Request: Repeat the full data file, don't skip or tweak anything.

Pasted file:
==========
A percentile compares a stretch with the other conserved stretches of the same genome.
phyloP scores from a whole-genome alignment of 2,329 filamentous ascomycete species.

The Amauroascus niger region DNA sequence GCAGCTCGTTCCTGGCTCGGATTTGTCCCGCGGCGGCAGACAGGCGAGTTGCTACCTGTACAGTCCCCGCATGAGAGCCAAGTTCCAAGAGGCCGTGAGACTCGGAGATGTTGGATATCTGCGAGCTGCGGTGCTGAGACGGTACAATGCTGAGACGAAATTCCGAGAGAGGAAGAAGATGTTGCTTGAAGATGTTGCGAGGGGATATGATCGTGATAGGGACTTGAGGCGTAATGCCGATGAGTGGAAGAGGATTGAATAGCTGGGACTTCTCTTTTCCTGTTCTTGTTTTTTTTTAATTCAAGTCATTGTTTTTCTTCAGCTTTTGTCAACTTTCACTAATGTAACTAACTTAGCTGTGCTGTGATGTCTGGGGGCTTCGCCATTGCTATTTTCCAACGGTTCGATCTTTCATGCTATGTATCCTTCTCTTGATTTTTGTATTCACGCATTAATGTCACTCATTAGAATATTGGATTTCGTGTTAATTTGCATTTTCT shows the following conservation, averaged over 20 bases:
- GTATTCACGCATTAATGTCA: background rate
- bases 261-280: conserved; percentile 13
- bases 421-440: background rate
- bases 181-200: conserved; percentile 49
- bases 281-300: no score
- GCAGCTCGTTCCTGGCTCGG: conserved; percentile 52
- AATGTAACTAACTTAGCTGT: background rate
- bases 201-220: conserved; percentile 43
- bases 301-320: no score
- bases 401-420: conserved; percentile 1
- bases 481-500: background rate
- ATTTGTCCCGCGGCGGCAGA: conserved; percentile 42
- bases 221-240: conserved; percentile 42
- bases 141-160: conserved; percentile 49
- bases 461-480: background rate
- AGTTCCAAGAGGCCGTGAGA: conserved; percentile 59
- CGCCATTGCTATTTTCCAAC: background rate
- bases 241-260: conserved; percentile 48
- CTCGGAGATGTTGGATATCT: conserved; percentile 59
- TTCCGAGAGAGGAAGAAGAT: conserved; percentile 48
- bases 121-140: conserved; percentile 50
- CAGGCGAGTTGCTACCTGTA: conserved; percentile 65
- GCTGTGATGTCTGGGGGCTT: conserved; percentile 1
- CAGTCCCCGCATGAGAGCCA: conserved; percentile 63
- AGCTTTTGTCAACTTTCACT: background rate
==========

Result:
A percentile compares a stretch with the other conserved stretches of the same genome.
phyloP scores from a whole-genome alignment of 2,329 filamentous ascomycete species.

The Amauroascus niger region DNA sequence GCAGCTCGTTCCTGGCTCGGATTTGTCCCGCGGCGGCAGACAGGCGAGTTGCTACCTGTACAGTCCCCGCATGAGAGCCAAGTTCCAAGAGGCCGTGAGACTCGGAGATGTTGGATATCTGCGAGCTGCGGTGCTGAGACGGTACAATGCTGAGACGAAATTCCGAGAGAGGAAGAAGATGTTGCTTGAAGATGTTGCGAGGGGATATGATCGTGATAGGGACTTGAGGCGTAATGCCGATGAGTGGAAGAGGATTGAATAGCTGGGACTTCTCTTTTCCTGTTCTTGTTTTTTTTTAATTCAAGTCATTGTTTTTCTTCAGCTTTTGTCAACTTTCACTAATGTAACTAACTTAGCTGTGCTGTGATGTCTGGGGGCTTCGCCATTGCTATTTTCCAACGGTTCGATCTTTCATGCTATGTATCCTTCTCTTGATTTTTGTATTCACGCATTAATGTCACTCATTAGAATATTGGATTTCGTGTTAATTTGCATTTTCT shows the following conservation, averaged over 20 bases:
- GTATTCACGCATTAATGTCA: background rate
- bases 261-280: conserved; percentile 13
- bases 421-440: background rate
- bases 181-200: conserved; percentile 49
- bases 281-300: no score
- GCAGCTCGTTCCTGGCTCGG: conserved; percentile 52
- AATGTAACTAACTTAGCTGT: background rate
- bases 201-220: conserved; percentile 43
- bases 301-320: no score
- bases 401-420: conserved; percentile 1
- bases 481-500: background rate
- ATTTGTCCCGCGGCGGCAGA: conserved; percentile 42
- bases 221-240: conserved; percentile 42
- bases 141-160: conserved; percentile 49
- bases 461-480: background rate
- AGTTCCAAGAGGCCGTGAGA: conserved; percentile 59
- CGCCATTGCTATTTTCCAAC: background rate
- bases 241-260: conserved; percentile 48
- CTCGGAGATGTTGGATATCT: conserved; percentile 59
- TTCCGAGAGAGGAAGAAGAT: conserved; percentile 48
- bases 121-140: conserved; percentile 50
- CAGGCGAGTTGCTACCTGTA: conserved; percentile 65
- GCTGTGATGTCTGGGGGCTT: conserved; percentile 1
- CAGTCCCCGCATGAGAGCCA: conserved; percentile 63
- AGCTTTTGTCAACTTTCACT: background rate